Illustrator Profile - Olivier Kugler: "Draw what is around you"

By Robert Newman   Thursday June 8, 2017

Olivier Kugler is a London-based editorial illustrator and visual journalist. In addition to portraits, maps, and food illustrations, Kugler has done extensive reporting and graphic illustration covering Syrian refugees in Europe (he’s currently working on a book project about Syrian refugees that is partially funded by the Arts Council England). As a visual reporter he has traveled to Laos, Iraqi Kurdistan, Cairo, Ghana, and much more. He is a highly skilled and passionate storyteller with a gift for both words and images. The August issue of Harper's Magazine will feature a portfolio of Kugler's drawings of Syrian refugees, the third that the magazine has published. This latest series will include illustrated reportage on Syrian refugees in England and Germany.

I am a German reportage illustrator based in East London. I got a graphic design degree from the School of Applied Arts in Pforzheim, Germany. During my studies I focused on drawing and illustration. Unfortunately I didn't get any illustration assignments after graduation so I worked as a designer in a design agency in Karlsruhe, Germany, for three years. Then in 2000, I got a scholarship to do a masters at the School of Visual Arts Illustration as Visual Essay program. In 2003 I moved from NYC to London. Since then I have been working as an editorial illustrator for clients all over the world. My work’s focus is to draw people I meet and places I visit. I also like to interview the people I draw and to add handwritten quotes to my drawings.

My father is an artist. He used to be an arts teacher, too. He was definitely my first inspiration when it came to drawing and the creation of images. He taught me the foundations of drawings. He criticized (in a constructive way) and encouraged me. When he saw that I was serious about becoming a draughtsman he also gave me the occasional "kick in the bum" (not literally) when I was a bit lazy in my teenage years.

My mother is French. When she was a kid she grew up with reading Tintin and other comic books. I was about seven or eight years old when she gave me my first Tintin book (Prisoners of the Sun) as a Christmas present. The experience of reading the Tintin adventures is certainly one of the main inspirations for why I am doing the work I am doing now.

I rent a desk in a large open studio space in Hackney, East London. The space is on the top floor of the building… good natural lights and good view! There are lots of interesting people (designers, architects, journalists, writers, film makers, accountants, illustrators, campaigners…) working there. We also have a fantastic roof terrace where I enjoy having my breakfast during the summer.

First steps on location:
- Taking reference photos and interviewing people.

In the studio:
- Making rough sketches using photo reference material I took on location.
- Transcribing and editing interviews.
- Sending this material to art director/client.
- Creating large pencil drawings using photo reference.
- Scanning, touching up drawings, placing them in layout.
- Digital coloring of drawings.
- Handwriting texts, scanning them, placing them into layout.

Receiving a scholarship from the German Academic Exchange Service to go and to do a masters at SVA's MFA Illustration as Visual Essay program. During my two years at SVA I drew day and night on location in bars, tattoo parlors, coffee shops, junkyards, etc… The two years of focused drawing and the inspiring environment were exactly what I needed to develop my style and to broaden my horizons in order to become a professional.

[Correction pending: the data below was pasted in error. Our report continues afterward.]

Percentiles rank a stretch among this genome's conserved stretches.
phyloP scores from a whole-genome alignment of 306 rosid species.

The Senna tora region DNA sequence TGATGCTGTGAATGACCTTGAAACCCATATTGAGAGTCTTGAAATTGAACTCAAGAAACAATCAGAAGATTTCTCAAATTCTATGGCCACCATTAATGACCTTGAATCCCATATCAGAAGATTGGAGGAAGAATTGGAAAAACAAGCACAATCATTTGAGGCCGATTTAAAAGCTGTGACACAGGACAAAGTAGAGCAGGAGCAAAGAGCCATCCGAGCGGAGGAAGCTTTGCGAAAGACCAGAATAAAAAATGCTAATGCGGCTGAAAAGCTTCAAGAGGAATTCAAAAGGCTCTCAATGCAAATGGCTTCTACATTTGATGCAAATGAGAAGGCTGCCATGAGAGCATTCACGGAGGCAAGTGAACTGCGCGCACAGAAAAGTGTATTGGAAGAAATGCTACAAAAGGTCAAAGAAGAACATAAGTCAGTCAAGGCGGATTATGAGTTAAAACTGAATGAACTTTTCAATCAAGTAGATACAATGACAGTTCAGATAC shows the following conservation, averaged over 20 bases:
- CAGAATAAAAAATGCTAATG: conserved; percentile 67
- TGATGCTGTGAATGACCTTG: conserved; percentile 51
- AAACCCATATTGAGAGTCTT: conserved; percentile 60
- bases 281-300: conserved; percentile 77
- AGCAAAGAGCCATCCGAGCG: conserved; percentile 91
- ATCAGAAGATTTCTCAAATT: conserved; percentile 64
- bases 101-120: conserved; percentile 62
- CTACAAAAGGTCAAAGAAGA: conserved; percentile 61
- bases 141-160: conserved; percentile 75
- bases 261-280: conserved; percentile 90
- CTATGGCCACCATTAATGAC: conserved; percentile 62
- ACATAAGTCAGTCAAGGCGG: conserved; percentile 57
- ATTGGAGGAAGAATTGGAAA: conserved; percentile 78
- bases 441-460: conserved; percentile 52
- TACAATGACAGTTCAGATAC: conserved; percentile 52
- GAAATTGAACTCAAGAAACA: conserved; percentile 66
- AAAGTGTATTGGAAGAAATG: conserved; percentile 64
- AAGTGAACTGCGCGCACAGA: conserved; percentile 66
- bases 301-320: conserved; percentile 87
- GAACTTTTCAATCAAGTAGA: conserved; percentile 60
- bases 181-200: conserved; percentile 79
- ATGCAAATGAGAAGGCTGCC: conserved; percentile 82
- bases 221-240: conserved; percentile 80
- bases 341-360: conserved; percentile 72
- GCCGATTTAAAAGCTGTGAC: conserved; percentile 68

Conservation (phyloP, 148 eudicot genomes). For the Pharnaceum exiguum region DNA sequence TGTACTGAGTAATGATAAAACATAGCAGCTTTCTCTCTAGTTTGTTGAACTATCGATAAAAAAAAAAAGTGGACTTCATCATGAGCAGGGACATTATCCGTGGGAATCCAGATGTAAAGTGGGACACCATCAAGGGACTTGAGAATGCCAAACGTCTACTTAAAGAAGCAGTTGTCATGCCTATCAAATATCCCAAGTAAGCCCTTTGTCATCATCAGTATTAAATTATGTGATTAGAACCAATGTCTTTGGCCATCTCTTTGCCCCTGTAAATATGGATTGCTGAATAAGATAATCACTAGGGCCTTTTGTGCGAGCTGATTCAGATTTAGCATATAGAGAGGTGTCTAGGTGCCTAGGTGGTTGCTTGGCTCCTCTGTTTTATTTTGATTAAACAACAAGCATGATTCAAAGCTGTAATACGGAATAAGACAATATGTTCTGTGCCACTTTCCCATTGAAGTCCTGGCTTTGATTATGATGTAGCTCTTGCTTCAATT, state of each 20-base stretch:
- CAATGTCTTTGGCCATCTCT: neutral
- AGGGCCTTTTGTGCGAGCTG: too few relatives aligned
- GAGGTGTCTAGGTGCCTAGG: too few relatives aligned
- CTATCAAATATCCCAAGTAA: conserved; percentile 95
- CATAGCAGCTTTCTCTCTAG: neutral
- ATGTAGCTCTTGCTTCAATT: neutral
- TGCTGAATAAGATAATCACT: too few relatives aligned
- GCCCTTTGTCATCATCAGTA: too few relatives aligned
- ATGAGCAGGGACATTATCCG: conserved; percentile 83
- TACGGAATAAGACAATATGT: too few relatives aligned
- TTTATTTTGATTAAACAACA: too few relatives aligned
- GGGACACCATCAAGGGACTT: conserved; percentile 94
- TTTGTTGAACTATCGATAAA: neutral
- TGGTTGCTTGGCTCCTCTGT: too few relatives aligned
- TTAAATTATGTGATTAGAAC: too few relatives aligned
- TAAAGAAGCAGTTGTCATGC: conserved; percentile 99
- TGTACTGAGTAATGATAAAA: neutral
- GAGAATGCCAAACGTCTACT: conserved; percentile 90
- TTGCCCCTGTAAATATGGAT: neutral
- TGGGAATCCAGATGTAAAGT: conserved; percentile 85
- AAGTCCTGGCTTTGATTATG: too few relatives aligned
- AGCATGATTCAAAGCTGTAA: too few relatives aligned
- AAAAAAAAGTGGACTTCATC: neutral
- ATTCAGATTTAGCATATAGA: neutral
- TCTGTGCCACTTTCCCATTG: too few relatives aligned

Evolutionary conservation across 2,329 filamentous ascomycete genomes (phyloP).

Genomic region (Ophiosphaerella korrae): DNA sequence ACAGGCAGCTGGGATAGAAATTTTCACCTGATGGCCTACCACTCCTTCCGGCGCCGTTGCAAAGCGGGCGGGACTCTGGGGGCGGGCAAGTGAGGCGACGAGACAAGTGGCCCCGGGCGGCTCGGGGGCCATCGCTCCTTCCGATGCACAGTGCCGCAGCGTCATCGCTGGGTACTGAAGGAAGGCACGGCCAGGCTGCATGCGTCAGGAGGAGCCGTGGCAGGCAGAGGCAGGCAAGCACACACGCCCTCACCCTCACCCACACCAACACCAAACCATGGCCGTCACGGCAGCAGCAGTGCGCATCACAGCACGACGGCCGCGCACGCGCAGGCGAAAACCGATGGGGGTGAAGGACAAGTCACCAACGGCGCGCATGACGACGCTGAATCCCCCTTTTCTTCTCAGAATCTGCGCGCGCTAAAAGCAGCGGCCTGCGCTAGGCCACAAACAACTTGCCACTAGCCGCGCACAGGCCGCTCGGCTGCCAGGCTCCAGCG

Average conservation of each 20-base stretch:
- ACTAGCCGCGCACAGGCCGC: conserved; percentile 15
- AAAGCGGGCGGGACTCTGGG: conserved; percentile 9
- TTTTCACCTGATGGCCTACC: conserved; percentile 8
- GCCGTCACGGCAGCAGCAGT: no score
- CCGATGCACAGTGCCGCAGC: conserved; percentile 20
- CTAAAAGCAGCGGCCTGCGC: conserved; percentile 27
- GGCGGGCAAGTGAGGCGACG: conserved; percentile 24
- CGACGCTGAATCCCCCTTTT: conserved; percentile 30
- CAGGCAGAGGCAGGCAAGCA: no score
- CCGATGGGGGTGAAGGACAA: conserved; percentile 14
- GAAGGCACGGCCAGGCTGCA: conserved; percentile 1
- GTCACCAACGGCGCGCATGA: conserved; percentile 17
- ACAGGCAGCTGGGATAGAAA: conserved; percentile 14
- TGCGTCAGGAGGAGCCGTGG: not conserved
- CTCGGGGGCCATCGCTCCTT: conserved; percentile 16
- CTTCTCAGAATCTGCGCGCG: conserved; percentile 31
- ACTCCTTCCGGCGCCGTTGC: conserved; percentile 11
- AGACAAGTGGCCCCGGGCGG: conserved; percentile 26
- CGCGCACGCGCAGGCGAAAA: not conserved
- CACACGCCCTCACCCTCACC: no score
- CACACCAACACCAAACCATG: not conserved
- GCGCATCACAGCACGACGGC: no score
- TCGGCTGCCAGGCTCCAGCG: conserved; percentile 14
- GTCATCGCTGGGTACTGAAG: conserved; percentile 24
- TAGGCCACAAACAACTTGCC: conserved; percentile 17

Klaus Kugler (my father), Hergé, Jean Giraud (aka Moebius), Francois Bourgeon, Otto Dix, George Grosz, Alan Cober

It is probably Joe Sacco. He is a fantastic draughtsman, a meticulous researcher/journalist and a great storyteller.


Walking… meeting people… experiencing landscapes… Non fiction books, such as The Days and Nights of London Now by Craig Taylor and illustrated sequential non fiction narratives like The Photographer by Emmanuel Guibert, Didier Lefèvre and Frédéric Lemercier or Les Ignorants by Étienne Davodeau.

The French magazine XXI which publishes a 30-page “graphic novel style” reportage piece in each of its editions has also been very influential to my work. I wish a similar publication would exist in the US or the UK.

Listening to radio programs like “From Our Own Correspondent” or “From Our Home Correspondent” on BBC's Radio 4 is quite inspiring. In addition I enjoy listening to recordings I find on YouTube of non-fiction writers, like for example Wendell Steavenson or Edmund de Waal, talking about their work.

Other huge inspirations have been looking at the sketchbooks of artists/illustrators like Adolf Menzel and Alan E. Cober.

Trying to get everything right: the interviews, the gathering of reference material, the artistic work, the writing and editing of texts, the placing of the texts, the layout of the pages. Getting the journalistic, artistic and design work right requires a lot of work and a lot of time! For all these efforts you usually don't get paid accordingly. So the challenge is finding the time to do this work and working on better-paid, more commercial work or more recently, applying for grants (what is also an extremely time-consuming affair) in order to make a living.


It was an assignment commissioned by Médecins Sans Frontières (MSF) / Doctors Without Borders. The NGO asked me to create a series of drawings with texts to document the circumstances of Syrian refugees arriving on the Greek holiday island of Kos in overcrowded dinghies from the Turkish mainland. I spent two weeks on the island (August 2015) meeting, interviewing and photographing the migrants. Back in my studio I created a series of drawings using the reference material I collected. The finished illustrations were published in Harper's magazine (USA), Annabelle (Switzerland) and Internazionale (Italy). The work also got exhibited in Switzerland, the UK and the USA.